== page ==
What’s next for Norwalk’s commercial property market?
The state of economic development in Norwalk was the focus of a recent event at the SoNo Collection that was hosted by the Greater Norwalk Chamber of Commerce in association with the Westport-Weston Chamber of Commerce and sponsored by FLB Law.
Eric Bernheim, a managing partner at FLB Law, served as the panel moderator and was joined on stage by John Hannigan, a principal at the real estate brokerage Choyce Peterson. Danielle Dobin and Steve Kleppin, the heads of planning and zoning for Westport and Norwalk, respectively, were also in attendance, along with Kim Morque, president and principal of Spinnaker Real Estate Partners, and Alan Webber, chief financial officer at M.F. DiScala & Co.
Brenheim began the conversation by stating his pride in playing a role in the construction of the SoNo Collection itself.
“I was special counsel to the city of Norwalk for the SoNo Collection,” he said. “We assisted them in turning what was a vacant piece of contaminated land for a couple of decades into the fabulous building that we’re all enjoying now.”
Brenheim pointed out that there are also more industrial businesses that rely on the area’s real estate, such as the oystering companies, that own thousands of acres of farming grounds along the coast that serve as the foundation for the annual Norwalk Oyster Festival. He urged attendees to think about the future of real estate in the region as being more than one thing.
Brenheim’s first question was to Kleppin, asking him to describe the efforts taken by his department to accomplish the economic growth Norwalk has seen.
Kleppin recalled that he started his current role in 2016 when the SoNo Collection was still in the planning phase, which was also when the city’s plan of conservation and development was on the verge of expiring. The result was the need to hit the ground running, but it quickly revealed to him the importance of proactive zoning approaches.
“If anybody has ever looked at Norwalk zoning regulations,” Kleppin added, “you don’t need to look much further than the surface to understand that they’re really complex. They were very piecemeal when they were put together and haven’t had a complete overhaul in 30 years.”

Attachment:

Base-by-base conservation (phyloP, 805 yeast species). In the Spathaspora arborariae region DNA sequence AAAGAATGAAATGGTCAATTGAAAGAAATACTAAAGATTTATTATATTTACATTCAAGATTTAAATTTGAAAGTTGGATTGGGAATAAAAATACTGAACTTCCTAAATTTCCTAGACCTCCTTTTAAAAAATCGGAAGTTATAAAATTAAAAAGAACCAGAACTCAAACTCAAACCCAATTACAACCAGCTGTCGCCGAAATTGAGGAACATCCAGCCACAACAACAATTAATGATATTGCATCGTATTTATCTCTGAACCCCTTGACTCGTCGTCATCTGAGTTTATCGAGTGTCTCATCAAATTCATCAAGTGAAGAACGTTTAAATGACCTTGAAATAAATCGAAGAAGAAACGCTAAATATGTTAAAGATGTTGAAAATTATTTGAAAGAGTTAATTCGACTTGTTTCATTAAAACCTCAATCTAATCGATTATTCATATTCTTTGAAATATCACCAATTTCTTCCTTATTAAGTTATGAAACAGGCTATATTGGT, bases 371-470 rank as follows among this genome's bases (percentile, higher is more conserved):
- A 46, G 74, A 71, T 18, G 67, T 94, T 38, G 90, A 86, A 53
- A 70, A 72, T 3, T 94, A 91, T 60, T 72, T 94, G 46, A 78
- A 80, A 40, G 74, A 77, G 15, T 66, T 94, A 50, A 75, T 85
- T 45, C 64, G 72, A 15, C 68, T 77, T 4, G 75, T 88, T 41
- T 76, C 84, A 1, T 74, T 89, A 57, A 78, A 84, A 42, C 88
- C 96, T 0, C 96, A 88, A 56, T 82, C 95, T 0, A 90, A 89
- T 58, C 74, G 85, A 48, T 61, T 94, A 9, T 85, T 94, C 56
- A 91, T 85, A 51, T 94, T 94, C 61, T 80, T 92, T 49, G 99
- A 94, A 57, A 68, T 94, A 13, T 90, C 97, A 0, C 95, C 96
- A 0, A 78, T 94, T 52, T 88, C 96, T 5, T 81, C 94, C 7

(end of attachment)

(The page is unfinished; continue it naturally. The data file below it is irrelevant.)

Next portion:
Klepping stated there was a need for an updated zoning law, which emulated what Stamford explored recently, with multifamily and commercial zones to help grow the city and not just in the downtown core.
Dobin was asked about efforts to expand economic opportunity in Westport and explained her efforts to change regulations that barred much of the development now earned praise in the town’s core.
“There was an idea for a long time I call the ‘Disneyfication’ of Westport,” Dobin said. “There was support for preserving Westport in amber like some sort of historical artifact, like we were Nantucket. But we’re not Nantucket, we are part of the ecosystem of Connecticut and a lot of what the commission has tried to accomplish recently has been to change our regulations to become more flexible.”
Webber was asked about that industrial side of the commercial real estate equation and he described a situation not dissimilar to that of the rest of the sector. He pointed to his firm’s properties in California where vacancy rates are less than 1% while rents have risen more than 50%. At the same time, he noted with industrial real estate “it’s an easy product to manage from an ownership standpoint. The tenants tend to take care of the space, there’s not a lot of maintenance and repairs to do.”
“We really feel that industrial is going to continue to be a big part of our portfolio,” Webber added, noting that much of this demand was driven by the recent shocks to the supply chain, which have caused warehousing to become more attractive for many businesses since the cost of having products on hand was competitive with the risk of losing business due to unreliable shipping.
Hannigan was asked for his thoughts on how the rise of flex space and hybrid office models have shaped the market. He said that it seemed like an exciting opportunity for landlords to hook small tenants in growing companies who might bring an increasing team.
“Hopefully they take a three-or four-person office and, boom, expand and then they’re 10, 12, 15 people,” Hannigan said.
Bernheim then noted that Fairfield County saw 17,000 changes of address in the past year and noted that “If you ask anybody not in the real estate industry, they’ll say there’s too many apartments in Norwalk.”
Morque recalled that at the start of the pandemic his company anticipated turmoil with rising vacancies and delinquencies, but instead the market provided the exact opposite, largely driven by remote workers relocating from New York City.
“We built around 700 units in the last three years,” Morque noted, “and we leased them up very quickly, much faster than we anticipated. So, are there too many? We keep expecting that there’ll be an inflection point and some change, but we haven’t seen it yet.”